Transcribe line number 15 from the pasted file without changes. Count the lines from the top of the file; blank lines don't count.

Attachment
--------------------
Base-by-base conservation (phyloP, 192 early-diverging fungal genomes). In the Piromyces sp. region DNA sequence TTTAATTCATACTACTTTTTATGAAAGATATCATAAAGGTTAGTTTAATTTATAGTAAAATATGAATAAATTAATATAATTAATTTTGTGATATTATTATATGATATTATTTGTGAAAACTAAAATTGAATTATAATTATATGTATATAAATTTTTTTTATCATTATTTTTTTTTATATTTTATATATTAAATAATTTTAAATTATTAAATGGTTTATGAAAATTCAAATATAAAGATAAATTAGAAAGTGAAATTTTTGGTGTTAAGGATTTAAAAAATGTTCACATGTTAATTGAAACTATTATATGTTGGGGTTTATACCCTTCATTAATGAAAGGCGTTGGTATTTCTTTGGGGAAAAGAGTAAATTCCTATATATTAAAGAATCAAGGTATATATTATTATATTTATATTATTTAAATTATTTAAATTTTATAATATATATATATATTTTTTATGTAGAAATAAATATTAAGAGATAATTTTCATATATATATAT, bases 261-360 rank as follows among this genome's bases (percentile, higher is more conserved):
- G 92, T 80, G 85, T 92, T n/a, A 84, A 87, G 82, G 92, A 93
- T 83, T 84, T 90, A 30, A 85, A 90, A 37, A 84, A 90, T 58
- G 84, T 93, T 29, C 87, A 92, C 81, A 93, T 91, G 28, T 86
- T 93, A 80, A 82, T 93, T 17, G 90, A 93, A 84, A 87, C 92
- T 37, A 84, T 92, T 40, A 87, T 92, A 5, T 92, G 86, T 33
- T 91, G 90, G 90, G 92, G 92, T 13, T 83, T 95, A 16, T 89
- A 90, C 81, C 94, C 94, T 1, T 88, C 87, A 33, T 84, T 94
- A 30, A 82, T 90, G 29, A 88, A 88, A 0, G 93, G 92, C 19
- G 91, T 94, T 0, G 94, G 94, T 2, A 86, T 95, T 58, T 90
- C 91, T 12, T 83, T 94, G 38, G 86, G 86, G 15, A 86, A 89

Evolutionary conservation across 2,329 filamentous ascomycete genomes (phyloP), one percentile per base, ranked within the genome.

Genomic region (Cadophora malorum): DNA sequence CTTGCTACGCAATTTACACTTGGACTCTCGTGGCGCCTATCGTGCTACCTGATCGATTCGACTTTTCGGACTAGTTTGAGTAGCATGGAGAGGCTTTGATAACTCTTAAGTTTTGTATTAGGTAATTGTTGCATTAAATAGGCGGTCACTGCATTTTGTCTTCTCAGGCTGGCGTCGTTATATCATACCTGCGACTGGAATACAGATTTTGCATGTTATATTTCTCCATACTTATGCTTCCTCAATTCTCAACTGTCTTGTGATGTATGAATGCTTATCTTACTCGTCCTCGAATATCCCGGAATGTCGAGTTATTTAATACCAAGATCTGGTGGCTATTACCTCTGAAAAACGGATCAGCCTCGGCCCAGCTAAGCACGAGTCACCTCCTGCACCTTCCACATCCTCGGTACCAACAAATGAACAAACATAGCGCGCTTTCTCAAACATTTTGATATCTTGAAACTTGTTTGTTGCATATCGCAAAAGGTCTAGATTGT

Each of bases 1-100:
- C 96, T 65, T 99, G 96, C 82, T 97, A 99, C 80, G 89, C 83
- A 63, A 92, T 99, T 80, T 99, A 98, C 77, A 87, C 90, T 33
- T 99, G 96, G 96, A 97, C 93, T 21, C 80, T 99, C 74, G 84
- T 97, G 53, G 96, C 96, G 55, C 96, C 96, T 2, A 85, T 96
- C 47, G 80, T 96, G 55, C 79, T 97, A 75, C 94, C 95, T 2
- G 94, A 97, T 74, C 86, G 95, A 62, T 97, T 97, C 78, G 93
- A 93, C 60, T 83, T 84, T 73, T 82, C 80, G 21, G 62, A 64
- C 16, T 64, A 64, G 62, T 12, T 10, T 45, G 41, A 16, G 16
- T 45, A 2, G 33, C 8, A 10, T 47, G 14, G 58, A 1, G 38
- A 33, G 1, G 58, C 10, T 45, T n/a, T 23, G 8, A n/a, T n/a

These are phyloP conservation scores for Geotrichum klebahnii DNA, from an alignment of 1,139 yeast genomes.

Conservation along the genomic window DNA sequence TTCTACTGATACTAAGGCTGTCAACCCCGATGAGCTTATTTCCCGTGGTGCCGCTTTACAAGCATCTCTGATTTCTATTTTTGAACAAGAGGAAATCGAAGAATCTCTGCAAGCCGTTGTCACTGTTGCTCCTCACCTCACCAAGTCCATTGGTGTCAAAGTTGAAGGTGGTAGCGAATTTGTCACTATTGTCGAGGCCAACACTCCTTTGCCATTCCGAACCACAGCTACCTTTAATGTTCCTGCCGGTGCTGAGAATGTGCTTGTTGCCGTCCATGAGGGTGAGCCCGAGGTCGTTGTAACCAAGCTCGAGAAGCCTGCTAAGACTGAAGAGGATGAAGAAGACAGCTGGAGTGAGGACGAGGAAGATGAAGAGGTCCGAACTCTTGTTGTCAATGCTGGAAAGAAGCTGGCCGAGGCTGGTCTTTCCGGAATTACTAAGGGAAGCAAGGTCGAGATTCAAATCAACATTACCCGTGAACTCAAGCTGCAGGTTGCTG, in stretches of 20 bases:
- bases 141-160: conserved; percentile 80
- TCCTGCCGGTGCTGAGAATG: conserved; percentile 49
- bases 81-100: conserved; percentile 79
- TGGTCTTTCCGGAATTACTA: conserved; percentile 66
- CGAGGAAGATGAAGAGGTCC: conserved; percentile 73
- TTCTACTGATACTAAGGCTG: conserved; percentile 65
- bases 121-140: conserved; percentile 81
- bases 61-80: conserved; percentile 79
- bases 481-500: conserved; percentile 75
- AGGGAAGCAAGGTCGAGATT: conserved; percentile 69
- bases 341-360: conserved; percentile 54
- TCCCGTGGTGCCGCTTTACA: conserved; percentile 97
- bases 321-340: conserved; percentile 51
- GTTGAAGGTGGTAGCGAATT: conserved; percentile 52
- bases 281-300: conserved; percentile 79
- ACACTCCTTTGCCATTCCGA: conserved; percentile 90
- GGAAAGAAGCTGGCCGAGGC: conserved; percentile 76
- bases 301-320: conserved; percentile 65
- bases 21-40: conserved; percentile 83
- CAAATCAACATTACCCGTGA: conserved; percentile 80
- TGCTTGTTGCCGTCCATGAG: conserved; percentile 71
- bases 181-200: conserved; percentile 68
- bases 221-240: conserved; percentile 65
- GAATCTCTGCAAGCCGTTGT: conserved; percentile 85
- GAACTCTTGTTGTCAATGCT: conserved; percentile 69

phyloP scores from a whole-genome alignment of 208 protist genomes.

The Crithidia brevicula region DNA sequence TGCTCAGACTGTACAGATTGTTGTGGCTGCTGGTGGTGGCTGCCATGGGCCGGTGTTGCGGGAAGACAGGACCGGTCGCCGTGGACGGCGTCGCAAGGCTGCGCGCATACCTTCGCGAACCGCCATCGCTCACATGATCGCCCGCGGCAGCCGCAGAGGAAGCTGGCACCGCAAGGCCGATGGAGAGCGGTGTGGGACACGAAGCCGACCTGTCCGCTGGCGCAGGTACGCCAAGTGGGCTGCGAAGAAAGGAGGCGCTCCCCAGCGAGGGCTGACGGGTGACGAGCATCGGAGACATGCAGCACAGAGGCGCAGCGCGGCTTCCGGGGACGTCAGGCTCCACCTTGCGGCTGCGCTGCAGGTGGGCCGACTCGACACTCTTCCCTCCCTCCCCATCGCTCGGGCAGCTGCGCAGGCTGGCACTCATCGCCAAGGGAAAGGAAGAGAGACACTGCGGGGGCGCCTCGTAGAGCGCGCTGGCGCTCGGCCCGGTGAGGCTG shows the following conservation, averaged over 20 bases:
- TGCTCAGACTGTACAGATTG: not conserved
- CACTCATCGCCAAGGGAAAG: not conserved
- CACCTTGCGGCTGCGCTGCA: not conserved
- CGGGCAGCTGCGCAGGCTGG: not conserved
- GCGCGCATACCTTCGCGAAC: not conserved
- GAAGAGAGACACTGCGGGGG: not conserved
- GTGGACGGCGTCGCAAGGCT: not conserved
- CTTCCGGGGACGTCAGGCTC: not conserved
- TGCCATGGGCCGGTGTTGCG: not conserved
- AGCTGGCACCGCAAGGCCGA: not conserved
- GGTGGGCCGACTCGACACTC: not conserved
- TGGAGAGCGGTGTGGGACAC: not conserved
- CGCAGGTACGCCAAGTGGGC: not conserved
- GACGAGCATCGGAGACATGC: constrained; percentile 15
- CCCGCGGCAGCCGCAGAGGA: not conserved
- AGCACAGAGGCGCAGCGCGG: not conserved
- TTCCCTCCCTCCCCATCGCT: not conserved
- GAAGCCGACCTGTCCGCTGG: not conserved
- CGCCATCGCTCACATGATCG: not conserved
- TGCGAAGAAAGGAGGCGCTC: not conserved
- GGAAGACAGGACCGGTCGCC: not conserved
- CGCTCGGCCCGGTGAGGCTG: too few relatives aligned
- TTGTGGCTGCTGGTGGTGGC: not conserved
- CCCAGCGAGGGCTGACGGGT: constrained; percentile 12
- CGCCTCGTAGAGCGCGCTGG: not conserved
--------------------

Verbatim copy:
- C 96, T 65, T 99, G 96, C 82, T 97, A 99, C 80, G 89, C 83